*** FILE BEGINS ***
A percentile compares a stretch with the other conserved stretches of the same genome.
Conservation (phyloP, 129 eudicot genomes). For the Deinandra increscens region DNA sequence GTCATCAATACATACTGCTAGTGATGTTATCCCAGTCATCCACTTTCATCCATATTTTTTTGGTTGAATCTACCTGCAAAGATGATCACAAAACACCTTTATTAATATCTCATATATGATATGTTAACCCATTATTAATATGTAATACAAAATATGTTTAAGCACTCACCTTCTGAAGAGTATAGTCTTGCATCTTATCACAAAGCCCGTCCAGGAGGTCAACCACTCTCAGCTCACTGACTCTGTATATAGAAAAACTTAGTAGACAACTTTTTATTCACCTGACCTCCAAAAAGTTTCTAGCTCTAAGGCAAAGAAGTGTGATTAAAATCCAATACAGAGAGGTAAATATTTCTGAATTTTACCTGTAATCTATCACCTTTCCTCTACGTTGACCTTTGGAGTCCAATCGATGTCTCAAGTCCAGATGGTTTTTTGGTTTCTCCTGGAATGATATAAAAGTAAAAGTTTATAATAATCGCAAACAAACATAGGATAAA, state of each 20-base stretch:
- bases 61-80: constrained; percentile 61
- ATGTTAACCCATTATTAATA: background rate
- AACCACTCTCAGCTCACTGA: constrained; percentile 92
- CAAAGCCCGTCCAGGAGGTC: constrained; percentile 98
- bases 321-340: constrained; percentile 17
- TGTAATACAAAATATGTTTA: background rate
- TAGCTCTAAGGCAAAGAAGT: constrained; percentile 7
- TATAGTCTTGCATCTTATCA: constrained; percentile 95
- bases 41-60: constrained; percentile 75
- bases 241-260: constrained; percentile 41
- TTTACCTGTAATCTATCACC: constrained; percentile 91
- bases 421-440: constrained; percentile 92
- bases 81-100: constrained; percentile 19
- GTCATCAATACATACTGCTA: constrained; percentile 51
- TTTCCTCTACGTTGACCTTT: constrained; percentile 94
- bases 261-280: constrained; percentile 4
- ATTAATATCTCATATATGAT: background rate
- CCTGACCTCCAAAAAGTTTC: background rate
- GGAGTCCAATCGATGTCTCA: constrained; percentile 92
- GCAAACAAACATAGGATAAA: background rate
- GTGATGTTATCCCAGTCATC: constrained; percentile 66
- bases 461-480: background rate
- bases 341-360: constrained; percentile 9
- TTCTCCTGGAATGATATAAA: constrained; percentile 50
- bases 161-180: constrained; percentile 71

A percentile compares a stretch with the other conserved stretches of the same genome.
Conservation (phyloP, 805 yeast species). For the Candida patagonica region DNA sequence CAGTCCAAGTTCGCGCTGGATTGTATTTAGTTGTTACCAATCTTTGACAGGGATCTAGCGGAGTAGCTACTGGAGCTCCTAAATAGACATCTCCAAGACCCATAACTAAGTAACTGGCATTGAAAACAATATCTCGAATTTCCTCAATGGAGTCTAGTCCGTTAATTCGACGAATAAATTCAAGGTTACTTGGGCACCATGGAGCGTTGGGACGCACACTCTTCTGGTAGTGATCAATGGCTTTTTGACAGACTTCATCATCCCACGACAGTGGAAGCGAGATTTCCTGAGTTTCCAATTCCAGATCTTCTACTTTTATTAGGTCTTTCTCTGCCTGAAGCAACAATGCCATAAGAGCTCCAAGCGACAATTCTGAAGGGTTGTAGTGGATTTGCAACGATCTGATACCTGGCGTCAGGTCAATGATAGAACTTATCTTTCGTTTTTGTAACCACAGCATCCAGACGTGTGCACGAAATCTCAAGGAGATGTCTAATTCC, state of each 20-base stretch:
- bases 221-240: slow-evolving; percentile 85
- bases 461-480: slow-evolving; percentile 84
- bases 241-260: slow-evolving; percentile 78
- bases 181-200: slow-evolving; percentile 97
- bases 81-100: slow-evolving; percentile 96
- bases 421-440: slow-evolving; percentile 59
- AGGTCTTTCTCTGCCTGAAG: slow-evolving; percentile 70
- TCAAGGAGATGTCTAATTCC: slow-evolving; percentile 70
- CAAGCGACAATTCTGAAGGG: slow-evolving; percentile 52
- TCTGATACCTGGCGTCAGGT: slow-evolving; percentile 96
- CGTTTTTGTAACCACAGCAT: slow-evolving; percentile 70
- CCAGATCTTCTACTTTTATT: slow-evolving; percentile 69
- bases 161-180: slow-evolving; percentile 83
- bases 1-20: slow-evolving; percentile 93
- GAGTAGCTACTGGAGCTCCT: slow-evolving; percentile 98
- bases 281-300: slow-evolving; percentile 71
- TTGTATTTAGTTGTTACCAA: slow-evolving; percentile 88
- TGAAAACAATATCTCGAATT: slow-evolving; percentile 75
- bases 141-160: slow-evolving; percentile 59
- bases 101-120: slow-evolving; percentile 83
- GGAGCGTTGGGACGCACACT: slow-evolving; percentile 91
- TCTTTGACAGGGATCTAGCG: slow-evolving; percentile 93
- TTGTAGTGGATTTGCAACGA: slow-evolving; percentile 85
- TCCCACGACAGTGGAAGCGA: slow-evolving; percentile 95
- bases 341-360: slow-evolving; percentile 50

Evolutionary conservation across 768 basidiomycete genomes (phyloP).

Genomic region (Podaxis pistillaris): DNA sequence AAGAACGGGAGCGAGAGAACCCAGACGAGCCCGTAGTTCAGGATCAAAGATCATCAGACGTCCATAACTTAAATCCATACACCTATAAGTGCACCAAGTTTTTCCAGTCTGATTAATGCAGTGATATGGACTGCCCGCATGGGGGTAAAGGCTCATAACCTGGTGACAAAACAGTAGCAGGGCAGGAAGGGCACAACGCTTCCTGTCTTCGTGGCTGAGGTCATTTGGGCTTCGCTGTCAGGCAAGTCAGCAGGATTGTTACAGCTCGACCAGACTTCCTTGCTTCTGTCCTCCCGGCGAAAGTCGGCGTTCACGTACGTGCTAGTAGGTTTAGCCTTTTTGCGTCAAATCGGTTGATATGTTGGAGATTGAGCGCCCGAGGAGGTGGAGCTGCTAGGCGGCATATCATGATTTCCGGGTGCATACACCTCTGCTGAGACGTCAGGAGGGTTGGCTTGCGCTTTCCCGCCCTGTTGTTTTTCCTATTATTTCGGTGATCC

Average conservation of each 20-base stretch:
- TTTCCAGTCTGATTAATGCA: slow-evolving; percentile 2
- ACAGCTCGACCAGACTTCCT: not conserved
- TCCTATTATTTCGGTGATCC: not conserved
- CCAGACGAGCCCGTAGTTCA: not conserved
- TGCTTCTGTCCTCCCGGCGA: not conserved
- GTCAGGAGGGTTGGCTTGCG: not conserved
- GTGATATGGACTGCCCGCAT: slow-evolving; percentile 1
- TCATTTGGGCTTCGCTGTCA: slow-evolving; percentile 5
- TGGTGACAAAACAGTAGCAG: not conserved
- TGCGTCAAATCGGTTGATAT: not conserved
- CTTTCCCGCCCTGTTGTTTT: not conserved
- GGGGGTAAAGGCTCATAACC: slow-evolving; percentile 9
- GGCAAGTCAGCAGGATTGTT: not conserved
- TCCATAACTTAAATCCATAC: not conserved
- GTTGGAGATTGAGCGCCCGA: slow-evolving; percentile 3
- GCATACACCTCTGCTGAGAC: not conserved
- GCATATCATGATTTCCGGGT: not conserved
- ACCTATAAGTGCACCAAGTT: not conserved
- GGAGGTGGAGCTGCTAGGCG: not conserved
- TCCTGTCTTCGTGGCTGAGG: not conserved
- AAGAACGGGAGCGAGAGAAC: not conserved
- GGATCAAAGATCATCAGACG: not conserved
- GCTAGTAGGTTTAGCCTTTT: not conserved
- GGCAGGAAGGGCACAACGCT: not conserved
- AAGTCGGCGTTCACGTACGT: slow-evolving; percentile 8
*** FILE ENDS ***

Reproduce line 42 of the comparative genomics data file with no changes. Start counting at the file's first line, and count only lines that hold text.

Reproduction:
- bases 161-180: slow-evolving; percentile 83